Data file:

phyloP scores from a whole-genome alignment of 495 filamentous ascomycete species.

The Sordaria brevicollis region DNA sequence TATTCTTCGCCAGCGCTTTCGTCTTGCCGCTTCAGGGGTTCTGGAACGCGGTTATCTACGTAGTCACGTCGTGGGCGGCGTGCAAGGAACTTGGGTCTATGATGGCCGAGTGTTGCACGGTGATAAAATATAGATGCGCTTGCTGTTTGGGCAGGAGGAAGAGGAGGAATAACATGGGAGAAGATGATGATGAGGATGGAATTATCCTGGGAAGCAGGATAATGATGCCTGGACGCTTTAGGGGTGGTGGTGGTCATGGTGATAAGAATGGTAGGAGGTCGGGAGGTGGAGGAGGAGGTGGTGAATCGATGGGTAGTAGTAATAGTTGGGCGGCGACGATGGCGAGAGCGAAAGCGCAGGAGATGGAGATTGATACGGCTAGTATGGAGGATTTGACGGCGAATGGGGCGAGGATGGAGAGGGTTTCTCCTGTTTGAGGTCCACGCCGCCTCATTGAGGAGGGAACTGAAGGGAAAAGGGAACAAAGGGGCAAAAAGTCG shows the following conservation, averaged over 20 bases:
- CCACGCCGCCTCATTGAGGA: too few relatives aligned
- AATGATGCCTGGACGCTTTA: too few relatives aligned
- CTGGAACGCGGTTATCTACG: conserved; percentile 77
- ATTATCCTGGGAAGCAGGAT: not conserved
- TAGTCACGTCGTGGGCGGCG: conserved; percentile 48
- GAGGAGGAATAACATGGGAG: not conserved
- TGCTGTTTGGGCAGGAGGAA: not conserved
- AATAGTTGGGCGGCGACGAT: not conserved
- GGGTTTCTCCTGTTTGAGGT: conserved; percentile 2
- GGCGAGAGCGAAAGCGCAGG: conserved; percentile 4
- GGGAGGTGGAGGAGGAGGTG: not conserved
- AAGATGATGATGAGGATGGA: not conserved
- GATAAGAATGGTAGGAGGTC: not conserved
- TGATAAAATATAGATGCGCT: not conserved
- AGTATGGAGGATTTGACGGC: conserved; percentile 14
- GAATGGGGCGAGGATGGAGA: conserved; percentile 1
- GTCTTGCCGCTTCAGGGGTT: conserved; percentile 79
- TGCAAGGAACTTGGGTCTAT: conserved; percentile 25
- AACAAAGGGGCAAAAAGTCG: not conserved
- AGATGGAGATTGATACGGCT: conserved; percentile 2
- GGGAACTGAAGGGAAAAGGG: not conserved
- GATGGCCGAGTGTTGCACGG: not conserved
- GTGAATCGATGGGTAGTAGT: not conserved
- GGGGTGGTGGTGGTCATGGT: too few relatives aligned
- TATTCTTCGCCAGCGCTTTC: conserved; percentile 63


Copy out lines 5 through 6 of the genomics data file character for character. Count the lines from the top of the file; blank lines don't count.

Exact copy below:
- CTGGAACGCGGTTATCTACG: conserved; percentile 77
- ATTATCCTGGGAAGCAGGAT: not conserved